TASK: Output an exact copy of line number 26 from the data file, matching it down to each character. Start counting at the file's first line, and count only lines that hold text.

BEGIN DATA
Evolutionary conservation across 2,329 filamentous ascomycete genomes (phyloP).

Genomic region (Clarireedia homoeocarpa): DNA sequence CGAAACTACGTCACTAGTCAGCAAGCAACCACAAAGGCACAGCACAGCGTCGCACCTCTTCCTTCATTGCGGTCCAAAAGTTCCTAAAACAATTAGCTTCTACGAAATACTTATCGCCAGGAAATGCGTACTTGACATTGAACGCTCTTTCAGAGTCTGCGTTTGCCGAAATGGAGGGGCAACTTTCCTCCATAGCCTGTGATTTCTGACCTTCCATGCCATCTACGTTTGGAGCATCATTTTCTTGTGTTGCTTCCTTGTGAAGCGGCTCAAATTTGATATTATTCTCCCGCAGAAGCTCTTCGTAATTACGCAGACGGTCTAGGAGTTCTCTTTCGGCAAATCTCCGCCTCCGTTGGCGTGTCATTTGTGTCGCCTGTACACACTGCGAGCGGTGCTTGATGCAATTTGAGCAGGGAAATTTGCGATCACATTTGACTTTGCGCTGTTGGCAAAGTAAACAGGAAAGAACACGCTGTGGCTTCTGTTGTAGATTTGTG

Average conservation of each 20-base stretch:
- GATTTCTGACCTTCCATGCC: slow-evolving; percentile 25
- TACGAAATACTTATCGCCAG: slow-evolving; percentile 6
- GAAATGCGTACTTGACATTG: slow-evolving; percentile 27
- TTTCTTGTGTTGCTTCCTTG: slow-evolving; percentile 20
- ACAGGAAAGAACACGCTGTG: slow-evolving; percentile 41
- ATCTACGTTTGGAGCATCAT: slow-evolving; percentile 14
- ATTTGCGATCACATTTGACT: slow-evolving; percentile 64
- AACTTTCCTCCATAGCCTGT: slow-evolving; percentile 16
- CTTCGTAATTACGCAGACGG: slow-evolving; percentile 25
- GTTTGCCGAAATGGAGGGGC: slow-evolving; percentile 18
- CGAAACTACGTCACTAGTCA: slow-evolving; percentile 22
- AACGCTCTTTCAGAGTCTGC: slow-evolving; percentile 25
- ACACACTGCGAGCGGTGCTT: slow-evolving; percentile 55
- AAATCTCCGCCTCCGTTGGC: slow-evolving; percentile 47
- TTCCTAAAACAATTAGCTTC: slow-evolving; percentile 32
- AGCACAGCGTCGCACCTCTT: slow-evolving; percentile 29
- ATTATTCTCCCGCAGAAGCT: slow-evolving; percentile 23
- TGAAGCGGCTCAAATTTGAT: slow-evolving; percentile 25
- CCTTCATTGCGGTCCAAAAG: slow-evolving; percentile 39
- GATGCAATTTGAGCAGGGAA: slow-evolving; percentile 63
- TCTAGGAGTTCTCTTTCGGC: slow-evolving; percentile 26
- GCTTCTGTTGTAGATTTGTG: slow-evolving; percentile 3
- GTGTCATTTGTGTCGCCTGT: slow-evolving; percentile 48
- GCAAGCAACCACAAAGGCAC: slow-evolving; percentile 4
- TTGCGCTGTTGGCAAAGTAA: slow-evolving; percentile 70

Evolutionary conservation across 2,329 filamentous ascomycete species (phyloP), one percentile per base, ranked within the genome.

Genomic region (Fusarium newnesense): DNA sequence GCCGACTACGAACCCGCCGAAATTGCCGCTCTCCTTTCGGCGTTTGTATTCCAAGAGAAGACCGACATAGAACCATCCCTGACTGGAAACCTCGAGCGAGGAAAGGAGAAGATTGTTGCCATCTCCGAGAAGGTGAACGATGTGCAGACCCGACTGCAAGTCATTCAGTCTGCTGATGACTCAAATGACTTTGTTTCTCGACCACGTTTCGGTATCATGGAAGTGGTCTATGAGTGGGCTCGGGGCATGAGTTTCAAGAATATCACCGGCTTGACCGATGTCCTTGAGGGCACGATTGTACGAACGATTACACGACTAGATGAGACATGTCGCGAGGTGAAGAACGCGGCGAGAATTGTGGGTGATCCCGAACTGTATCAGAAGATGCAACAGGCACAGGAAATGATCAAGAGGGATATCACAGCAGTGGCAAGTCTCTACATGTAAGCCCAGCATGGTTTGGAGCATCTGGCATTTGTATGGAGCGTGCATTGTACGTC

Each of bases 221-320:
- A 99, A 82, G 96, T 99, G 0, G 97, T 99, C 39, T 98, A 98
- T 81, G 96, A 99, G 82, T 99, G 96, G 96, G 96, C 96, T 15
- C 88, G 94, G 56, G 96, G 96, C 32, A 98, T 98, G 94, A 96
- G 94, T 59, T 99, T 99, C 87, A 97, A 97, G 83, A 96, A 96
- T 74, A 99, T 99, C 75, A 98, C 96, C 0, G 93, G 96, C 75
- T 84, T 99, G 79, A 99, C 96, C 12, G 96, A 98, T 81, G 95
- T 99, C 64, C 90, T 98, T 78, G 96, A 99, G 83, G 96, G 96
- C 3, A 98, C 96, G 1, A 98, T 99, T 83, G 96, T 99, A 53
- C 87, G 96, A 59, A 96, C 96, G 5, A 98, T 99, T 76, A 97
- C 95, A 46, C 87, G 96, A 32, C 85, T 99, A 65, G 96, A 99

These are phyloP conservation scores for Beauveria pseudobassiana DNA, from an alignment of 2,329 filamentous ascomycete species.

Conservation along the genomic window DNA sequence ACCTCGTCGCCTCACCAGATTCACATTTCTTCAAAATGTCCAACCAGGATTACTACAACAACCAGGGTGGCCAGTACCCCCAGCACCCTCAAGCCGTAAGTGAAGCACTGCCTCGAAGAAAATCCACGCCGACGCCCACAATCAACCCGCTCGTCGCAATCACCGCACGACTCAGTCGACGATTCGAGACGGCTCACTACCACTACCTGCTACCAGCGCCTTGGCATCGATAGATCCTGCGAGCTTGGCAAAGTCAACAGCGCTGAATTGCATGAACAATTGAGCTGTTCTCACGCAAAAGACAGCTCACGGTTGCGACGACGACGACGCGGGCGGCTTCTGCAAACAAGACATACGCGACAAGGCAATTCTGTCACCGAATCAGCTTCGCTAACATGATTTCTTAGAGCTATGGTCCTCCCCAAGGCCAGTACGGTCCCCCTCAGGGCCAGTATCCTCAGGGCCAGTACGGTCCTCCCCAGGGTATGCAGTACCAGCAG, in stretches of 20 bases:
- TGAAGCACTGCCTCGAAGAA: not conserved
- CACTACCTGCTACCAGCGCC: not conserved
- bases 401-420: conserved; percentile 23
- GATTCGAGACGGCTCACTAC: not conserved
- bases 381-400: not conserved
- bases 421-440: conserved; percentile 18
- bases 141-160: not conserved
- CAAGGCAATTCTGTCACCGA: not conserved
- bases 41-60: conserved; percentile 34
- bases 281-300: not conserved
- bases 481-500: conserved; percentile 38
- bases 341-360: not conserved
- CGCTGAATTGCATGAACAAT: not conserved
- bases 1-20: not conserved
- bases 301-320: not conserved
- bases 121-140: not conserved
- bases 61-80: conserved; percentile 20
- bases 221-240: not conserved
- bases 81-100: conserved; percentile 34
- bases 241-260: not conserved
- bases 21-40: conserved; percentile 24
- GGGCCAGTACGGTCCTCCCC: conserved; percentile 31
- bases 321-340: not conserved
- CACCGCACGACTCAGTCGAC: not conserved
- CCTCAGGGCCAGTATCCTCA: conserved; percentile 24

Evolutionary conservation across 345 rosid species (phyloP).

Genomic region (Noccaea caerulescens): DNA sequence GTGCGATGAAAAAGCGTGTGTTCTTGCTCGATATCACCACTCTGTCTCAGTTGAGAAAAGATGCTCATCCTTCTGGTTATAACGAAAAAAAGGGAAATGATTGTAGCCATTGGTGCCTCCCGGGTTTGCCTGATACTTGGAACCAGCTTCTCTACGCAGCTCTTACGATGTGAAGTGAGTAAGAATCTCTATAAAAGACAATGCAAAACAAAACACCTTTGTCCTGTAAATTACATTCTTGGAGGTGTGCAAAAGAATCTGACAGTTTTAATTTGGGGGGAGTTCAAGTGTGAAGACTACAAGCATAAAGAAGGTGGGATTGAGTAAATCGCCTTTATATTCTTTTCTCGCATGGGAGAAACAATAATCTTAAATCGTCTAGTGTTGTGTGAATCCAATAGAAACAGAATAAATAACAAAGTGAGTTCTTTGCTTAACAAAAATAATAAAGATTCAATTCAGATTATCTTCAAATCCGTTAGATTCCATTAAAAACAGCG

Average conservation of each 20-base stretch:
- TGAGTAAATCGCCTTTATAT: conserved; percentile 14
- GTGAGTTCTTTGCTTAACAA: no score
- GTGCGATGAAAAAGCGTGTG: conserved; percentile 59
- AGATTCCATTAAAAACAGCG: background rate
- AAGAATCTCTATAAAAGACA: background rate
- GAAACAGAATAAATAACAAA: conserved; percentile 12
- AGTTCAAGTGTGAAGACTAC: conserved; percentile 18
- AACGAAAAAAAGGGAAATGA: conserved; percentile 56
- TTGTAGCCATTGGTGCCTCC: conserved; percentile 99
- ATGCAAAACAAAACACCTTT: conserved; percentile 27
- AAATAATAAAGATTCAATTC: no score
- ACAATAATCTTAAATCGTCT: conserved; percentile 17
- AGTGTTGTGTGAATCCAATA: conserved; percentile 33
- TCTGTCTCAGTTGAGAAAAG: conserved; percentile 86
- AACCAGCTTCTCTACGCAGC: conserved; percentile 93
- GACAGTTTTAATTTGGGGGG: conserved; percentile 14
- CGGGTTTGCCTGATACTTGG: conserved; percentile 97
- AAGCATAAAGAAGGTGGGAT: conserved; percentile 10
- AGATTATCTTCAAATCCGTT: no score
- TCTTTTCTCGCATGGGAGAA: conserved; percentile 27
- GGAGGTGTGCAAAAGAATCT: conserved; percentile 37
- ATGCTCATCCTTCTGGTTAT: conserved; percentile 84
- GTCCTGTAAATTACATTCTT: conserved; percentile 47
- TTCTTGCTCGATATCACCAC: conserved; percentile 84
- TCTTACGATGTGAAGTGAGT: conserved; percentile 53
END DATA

- GTGTCATTTGTGTCGCCTGT: slow-evolving; percentile 48